Study design: A preclinical animal model of chronic ligation of the sciatic nerve was used to compare the effectiveness of a slow-release hydrogel carrying methylprednisolone to methylprednisolone injection alone, which simulates the current standard of care for chronic compressive radiculopathy (CR).
Objective: To extend the short-term benefits of steroid injections by using a nonswelling, biodegradable hydrogel as carrier to locally release methylprednisolone in a regulated and sustained way at the site of nerve compression.
Summary of background data: CR affects millions worldwide annually, and is a cause of costly disability with significant societal impact. Currently, a leading nonsurgical therapy involves epidural injection of steroids to temporarily alleviate the pain associated with CR. However, an effective way to extend the short-term effect of steroid treatment to address the chronic component of CR does not exist.
Methods: We induced chronic compression injury of the sciatic nerves of rats by permanent ligation. Forty-eight hours later we injected our methylprednisolone infused hydrogel and assessed the effectiveness of our treatment for 4 weeks. We quantified mechanical hyperalgesia using a Dynamic Plantar Aesthesiometer (Ugo Basile, Stoelting Co., IL, USA), whereas gait analysis was conducted using the Catwalk automated gait analysis platform (Noldus, Leesburg, VA, USA). Macrophage staining was performed with immunohistochemistry and quantification of monocyte chemoattractant protein-1 in sciatic nerve lysates was performed with multiplex immunoassay using a SECTOR Imager 2400A (Meso Scale Discovery, Rockville, MA, USA).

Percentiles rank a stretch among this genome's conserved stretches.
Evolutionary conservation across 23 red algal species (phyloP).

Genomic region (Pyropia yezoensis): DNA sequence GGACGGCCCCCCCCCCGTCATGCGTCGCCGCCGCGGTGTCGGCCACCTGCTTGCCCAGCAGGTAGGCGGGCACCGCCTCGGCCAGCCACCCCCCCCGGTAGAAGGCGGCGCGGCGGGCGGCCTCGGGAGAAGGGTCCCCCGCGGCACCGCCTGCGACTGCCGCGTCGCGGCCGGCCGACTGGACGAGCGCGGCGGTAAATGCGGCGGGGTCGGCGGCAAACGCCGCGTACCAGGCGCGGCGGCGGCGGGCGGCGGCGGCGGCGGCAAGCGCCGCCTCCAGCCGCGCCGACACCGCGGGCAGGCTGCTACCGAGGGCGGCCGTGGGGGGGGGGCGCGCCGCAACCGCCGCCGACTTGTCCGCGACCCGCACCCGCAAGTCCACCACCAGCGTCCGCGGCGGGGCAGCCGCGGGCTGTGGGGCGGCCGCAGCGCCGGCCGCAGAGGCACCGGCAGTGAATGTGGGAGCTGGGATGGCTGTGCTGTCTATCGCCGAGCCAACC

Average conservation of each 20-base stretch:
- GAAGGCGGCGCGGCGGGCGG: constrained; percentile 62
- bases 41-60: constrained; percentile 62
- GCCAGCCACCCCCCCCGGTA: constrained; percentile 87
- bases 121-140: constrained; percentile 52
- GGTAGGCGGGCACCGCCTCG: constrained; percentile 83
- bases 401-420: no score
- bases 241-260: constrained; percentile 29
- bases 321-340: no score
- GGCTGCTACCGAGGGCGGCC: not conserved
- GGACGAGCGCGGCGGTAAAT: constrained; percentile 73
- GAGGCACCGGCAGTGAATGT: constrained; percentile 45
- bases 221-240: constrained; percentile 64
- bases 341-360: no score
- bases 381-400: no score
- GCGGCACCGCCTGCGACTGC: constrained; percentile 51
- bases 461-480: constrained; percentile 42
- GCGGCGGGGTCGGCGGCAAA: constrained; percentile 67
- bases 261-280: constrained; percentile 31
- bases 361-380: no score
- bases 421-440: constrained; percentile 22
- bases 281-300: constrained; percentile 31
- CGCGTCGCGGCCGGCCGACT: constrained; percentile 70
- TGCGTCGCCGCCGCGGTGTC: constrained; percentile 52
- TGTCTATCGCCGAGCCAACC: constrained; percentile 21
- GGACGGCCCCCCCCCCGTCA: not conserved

Results: We demonstrate that using the hydrogel to deliver methylprednisolone results in significant (P < 0.05) reduction of hyperalgesia and improvement in the gait pattern of animals with chronic lesions as compared with animals treated with steroid alone. In addition, animals treated with hydrogel plus steroid showed significant reduction in the number of infiltrating macrophages at the sciatic nerve and reduced expression of the neuroinflammatory chemokine monocyte chemoattractant protein-1 (P < 0.05).
Conclusion: Use of hydrogels as carriers for sustained local release of steroids provides significantly better control of pain in an animal model of chronic CR. Our steroid-infused hydrogel could be an effective extender of the short-term benefits of epidural steroid injections for patients with chronic compression-induced radicular pain.
Level of evidence: N/A.